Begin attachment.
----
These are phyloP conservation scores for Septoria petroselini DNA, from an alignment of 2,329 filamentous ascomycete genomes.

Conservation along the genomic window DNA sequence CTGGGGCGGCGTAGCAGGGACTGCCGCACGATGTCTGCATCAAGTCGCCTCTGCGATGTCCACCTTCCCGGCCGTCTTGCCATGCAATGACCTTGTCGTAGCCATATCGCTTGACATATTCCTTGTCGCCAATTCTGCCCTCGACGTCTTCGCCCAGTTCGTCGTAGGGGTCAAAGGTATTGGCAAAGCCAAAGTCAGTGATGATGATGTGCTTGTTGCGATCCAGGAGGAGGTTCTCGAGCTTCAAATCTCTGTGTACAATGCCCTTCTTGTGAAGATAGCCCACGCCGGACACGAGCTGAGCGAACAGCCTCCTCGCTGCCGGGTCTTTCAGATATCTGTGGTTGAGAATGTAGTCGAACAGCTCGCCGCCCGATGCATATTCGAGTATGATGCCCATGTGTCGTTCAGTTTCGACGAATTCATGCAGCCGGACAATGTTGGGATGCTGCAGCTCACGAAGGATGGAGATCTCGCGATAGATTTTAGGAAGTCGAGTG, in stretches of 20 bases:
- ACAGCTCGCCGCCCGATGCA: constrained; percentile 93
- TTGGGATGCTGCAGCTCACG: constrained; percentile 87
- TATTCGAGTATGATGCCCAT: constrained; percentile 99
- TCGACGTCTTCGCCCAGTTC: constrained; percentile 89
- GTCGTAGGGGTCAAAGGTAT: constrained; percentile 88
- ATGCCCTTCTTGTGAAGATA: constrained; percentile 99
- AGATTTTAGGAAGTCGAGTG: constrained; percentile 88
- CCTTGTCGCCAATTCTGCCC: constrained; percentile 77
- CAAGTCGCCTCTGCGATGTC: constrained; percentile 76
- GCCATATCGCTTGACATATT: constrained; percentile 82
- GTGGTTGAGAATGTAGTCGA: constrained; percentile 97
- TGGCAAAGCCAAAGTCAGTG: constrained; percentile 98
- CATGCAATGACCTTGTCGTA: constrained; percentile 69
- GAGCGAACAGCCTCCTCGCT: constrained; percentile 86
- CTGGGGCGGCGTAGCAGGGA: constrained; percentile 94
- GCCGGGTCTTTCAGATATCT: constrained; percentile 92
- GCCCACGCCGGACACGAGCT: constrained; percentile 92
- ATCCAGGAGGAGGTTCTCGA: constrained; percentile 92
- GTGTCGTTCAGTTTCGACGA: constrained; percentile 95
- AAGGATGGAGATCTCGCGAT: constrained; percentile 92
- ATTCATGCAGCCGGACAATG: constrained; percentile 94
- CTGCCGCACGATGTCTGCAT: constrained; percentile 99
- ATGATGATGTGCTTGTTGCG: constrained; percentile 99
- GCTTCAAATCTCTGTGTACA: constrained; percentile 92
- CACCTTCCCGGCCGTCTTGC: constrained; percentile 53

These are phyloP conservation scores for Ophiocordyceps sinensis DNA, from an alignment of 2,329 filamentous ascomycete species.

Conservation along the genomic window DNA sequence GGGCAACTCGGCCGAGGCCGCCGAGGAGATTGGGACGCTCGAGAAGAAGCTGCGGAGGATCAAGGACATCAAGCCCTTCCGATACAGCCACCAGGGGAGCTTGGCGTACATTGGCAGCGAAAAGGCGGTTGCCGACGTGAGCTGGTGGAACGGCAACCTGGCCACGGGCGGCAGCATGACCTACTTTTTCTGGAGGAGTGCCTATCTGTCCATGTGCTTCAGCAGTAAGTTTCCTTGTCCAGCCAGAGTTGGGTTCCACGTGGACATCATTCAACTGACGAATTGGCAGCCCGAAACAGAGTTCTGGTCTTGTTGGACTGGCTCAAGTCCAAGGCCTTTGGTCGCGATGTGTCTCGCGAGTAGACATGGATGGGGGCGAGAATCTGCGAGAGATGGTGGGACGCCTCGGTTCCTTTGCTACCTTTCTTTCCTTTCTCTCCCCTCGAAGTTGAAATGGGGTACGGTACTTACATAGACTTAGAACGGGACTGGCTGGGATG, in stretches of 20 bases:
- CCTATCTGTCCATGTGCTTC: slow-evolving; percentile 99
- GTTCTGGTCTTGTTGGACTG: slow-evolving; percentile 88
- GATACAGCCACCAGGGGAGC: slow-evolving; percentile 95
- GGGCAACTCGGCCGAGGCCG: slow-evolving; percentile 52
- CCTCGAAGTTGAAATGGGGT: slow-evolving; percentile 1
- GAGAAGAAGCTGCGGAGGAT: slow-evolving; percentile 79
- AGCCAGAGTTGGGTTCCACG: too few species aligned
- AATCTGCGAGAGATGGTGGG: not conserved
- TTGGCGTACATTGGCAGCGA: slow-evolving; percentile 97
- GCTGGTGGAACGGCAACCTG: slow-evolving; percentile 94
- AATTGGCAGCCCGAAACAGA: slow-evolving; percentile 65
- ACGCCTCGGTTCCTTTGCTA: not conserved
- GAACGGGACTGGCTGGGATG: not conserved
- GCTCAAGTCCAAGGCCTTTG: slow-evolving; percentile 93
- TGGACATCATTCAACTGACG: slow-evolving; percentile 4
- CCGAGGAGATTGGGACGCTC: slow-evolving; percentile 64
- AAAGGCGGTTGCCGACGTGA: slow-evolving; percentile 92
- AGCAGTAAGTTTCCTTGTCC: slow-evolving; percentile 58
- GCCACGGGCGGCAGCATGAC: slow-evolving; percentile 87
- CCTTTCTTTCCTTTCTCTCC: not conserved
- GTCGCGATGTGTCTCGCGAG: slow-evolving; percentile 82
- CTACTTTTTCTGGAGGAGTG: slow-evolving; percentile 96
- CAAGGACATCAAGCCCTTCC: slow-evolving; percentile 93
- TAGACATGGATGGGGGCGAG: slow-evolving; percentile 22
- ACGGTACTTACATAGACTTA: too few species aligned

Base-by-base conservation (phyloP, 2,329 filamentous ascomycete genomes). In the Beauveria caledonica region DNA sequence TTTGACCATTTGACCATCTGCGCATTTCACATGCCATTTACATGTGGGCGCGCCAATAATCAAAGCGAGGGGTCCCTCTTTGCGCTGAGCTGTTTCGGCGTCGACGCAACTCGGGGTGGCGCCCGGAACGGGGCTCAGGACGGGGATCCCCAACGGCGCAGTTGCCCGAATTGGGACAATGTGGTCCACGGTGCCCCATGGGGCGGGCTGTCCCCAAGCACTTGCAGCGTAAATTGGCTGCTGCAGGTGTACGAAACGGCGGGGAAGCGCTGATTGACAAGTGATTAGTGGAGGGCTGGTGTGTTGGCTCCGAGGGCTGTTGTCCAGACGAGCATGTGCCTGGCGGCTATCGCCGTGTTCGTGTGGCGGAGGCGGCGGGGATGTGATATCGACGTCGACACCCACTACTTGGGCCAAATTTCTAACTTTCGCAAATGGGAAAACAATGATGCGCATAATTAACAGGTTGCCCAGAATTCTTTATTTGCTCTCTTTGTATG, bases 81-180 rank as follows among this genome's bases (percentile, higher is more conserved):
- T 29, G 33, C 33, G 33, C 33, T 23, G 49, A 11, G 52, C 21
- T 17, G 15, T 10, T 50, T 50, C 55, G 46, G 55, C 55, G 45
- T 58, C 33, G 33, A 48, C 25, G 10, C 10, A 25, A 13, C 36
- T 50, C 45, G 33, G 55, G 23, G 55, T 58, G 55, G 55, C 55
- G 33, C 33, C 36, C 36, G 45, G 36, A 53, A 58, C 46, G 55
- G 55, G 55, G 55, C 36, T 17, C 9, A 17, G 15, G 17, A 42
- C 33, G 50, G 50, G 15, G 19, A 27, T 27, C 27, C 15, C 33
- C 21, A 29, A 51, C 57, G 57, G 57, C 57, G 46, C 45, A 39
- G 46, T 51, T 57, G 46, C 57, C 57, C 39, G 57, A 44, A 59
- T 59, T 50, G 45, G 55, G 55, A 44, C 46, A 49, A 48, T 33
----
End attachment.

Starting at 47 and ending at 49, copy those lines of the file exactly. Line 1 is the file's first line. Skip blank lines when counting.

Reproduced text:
- AGCAGTAAGTTTCCTTGTCC: slow-evolving; percentile 58
- GCCACGGGCGGCAGCATGAC: slow-evolving; percentile 87
- CCTTTCTTTCCTTTCTCTCC: not conserved